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There are some we won’t be seeing after lockdown?

As quarantine drags into its sixth month, I find myself missing my friends more than ever. I long for the days when I could fly across the country, eat at restaurants, and ultimately feel a sense of safety around me. My friends are spread across the country and my family is spread across the world.

This pandemic has created an incredible sense of isolation and loneliness in the lives of everyone around the globe. I often find myself turning to the people I work with for inspiration in these tough times. I work in a field where I deal closely with Holocaust survivors, people who have known immense pain and suffering in their lives. People who have known a type of isolation and loneliness that I can only hope I never have to experience.

One of the most painful types of separation is the death of someone whom you care about. Knowing that even when this pandemic is over and I can go visit friends and family around the globe helps me on days when I feel like there is no end in sight; however knowing that even when the pandemic is over I will still not be able to go and visit Aaron is a profound pain.

Aaron

Aaron, the author’s friend. Image by Unknown (Courtesy of Maurissa Wojcik

Aaron was a Holocaust survivor local to the Chicagoland area with whom I got to be extremely close during my time working at the Holocaust museum there. Aaron was a man who could fill the room with his presence (even though he stood at about 5’6” tall). He was a man who had the most love and admiration for his family that I had ever witnessed. He was also a man who had lost almost everything and everyone whom he loved at a young age.

Aaron was born in the town of Sokolow Podlaski in Poland. His family, consisting of his parents, himself and two sisters (one older and one younger) owned a non-kosher butcher shop in town. When the war began, Aaron and his family were rounded up in the town square. He and his mother were able to escape (his older sister, Irene, was already in hiding with non-Jewish neighbors) while his dad and younger sister, Sara, were sent to Treblinka and murdered. Aaron’s father told him to run to the house where his sister was being hidden and after much begging and pleading, they agreed to take him in and hide him in the attic for just a couple of days. Those couple of days turned into two years. Aaron was not allowed to leave the attic during those two years and was rarely even allowed to see his sister, Irene, who was living in the house. Unfortunately, Aaron passed away on April 11, 2018, which just so happened to be International Holocaust Remembrance day.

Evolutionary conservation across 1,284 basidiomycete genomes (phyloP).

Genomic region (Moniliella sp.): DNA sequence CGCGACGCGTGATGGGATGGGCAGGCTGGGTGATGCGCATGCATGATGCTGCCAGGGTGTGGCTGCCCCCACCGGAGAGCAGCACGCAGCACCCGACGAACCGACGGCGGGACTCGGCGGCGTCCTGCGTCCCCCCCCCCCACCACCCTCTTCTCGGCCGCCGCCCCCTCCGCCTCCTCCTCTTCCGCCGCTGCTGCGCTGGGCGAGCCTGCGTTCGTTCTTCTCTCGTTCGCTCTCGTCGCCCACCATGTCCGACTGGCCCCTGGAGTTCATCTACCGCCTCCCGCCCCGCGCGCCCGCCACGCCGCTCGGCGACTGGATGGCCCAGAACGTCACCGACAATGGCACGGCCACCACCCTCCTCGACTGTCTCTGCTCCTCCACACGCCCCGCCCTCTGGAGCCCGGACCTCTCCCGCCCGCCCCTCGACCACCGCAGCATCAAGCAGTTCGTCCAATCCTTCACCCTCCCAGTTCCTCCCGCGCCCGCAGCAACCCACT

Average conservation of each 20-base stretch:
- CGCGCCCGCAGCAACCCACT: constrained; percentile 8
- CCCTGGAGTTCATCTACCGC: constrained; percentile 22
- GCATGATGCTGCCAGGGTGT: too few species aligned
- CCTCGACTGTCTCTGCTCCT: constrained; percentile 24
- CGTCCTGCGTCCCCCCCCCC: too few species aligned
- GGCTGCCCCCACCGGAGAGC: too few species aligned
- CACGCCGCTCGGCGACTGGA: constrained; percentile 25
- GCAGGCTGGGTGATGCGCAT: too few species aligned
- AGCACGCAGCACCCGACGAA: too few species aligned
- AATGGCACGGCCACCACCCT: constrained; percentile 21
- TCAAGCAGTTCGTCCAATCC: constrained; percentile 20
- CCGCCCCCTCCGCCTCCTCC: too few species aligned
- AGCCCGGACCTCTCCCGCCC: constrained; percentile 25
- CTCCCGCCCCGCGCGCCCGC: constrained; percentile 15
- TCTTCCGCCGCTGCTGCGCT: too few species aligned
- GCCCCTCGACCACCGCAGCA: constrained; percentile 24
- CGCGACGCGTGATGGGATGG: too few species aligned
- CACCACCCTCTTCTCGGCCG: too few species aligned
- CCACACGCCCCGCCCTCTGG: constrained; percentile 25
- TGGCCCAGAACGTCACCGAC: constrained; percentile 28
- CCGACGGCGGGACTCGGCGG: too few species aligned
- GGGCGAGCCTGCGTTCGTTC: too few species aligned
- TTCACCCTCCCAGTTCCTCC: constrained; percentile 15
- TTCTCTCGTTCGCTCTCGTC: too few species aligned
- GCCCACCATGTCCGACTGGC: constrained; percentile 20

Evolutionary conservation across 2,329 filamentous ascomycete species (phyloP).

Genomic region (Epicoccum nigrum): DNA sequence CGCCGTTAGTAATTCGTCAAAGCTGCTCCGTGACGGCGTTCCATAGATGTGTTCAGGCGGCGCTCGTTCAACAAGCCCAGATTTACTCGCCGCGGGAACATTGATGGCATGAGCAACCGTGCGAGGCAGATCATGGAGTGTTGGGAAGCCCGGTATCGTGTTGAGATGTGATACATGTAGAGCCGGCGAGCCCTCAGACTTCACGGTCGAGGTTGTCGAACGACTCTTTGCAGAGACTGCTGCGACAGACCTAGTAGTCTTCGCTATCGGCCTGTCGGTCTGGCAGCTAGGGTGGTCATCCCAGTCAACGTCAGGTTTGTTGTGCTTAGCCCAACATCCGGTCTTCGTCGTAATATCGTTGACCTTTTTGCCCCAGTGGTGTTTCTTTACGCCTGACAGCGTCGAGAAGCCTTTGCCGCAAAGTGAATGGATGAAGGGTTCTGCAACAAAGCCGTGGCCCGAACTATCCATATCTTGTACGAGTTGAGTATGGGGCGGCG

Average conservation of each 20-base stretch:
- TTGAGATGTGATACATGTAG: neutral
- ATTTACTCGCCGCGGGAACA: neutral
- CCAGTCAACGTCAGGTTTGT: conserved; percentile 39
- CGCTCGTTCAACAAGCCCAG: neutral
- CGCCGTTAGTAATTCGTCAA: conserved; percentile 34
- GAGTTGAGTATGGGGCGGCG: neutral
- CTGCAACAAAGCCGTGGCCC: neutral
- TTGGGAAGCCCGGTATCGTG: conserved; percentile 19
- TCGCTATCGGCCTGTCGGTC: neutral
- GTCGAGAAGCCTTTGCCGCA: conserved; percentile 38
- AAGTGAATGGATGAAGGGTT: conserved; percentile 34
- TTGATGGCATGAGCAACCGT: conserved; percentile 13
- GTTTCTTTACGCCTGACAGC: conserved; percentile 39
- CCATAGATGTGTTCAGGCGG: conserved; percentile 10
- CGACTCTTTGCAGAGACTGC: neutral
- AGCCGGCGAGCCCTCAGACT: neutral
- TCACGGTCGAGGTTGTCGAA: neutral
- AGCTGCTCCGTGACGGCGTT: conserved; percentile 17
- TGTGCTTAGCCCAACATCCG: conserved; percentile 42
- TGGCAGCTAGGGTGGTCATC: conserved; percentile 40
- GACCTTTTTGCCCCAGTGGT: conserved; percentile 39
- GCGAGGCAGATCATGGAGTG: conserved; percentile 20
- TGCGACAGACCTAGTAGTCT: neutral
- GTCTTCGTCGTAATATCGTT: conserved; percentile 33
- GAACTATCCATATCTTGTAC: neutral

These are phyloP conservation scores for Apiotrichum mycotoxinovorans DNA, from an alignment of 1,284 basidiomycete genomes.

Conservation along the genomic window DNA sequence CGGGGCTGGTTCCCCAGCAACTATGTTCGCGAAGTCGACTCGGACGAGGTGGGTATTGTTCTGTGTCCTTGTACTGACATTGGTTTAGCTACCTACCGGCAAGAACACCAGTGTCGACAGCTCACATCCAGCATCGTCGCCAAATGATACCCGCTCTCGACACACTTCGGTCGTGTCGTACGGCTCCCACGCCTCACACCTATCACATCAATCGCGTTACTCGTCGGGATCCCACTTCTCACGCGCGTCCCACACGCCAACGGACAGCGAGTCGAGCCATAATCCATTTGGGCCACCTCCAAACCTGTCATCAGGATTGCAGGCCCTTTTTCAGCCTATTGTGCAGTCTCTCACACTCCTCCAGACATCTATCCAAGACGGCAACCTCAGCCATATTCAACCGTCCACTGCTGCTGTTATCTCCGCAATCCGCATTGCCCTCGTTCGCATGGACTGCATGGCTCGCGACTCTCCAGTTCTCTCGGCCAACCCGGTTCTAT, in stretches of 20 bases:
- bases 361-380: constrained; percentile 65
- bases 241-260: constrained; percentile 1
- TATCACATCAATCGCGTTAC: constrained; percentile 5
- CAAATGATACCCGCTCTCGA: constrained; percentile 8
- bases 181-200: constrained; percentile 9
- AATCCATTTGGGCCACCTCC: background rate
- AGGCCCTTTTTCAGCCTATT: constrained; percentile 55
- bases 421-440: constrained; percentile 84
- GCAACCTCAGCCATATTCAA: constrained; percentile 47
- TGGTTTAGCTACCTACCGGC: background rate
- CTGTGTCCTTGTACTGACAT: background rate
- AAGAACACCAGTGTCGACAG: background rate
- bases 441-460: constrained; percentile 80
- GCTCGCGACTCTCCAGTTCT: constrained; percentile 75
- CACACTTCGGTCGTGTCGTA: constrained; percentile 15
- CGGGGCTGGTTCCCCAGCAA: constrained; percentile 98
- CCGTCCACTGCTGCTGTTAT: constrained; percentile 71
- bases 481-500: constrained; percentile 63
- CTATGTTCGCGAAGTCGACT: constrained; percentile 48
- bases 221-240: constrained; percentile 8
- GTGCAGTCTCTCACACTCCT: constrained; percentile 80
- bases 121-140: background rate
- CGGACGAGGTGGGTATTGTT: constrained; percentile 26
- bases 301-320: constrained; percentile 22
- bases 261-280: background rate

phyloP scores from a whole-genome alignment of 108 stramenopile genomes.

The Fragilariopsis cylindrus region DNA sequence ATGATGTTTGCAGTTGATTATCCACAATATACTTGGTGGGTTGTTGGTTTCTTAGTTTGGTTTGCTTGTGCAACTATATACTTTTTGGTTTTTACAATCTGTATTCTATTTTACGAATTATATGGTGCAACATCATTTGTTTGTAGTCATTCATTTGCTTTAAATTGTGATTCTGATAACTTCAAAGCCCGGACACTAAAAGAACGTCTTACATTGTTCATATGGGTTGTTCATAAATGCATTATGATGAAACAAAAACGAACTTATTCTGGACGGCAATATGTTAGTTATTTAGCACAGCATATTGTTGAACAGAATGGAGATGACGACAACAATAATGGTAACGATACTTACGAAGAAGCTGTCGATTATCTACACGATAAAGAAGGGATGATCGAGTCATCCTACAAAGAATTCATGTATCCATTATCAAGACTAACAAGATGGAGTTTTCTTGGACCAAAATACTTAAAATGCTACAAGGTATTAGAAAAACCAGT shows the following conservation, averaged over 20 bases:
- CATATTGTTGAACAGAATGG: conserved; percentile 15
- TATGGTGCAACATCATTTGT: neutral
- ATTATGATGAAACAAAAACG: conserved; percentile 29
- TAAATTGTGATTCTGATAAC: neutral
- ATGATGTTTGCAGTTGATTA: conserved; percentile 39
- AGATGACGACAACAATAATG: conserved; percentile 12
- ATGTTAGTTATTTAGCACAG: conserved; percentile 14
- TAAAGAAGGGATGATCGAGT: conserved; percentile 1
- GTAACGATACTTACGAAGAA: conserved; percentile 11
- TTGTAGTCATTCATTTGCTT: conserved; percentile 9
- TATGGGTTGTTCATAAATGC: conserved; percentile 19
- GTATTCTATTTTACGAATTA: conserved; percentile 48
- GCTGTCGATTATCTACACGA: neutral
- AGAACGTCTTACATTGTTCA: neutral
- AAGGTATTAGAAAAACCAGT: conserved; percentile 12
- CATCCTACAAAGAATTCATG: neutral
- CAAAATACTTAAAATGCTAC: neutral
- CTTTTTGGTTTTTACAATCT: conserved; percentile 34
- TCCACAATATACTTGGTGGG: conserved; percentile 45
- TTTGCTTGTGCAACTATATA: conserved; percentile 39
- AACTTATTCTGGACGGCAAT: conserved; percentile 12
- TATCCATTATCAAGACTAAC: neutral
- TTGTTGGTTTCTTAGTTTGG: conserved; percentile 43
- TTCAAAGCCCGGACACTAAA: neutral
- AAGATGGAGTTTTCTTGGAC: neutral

During these times of quarantine, I like to think about what Aaron would say to encourage us all to stay inside, to wear a mask, and to simply care about each other. He would have hated being stuck in the house more than anything, but he had this tremendous ability to see the good in horrible situations. I think about how he would look at all of the people not observing the stay at home orders and would share his story as a warning that things could always be worse. I think about how he would have been so thrilled to be able to spend all day with his wife Jackie. I think about the fact that, even though Aaron had lived through the unimaginable, he would have told us that better days will come. He would tell us that living through the pain is part of life, and although it will cause pain and trauma for possibly years to come, it will make what is to come in the better days that much sweeter.

Aaron, as the pandemic rages on and we (hopefully) move closer to the days when we can once again hug family and friends, I am so thankful for the guidance and friendship that you provided and continue to provide during these incredibly trying times. When we can see our friends and family again, I will hug them a little tighter knowing that you helped me through the loneliness and isolation.

Marissa Wojcik grew up in the Chicago suburbs and after attending the University of Michigan, went on to work at the Illinois Holocaust Museum and Education Center while studying for her Master’s degree at Spertus Institute in Chicago. Currently Marissa lives in the Los Angeles area.

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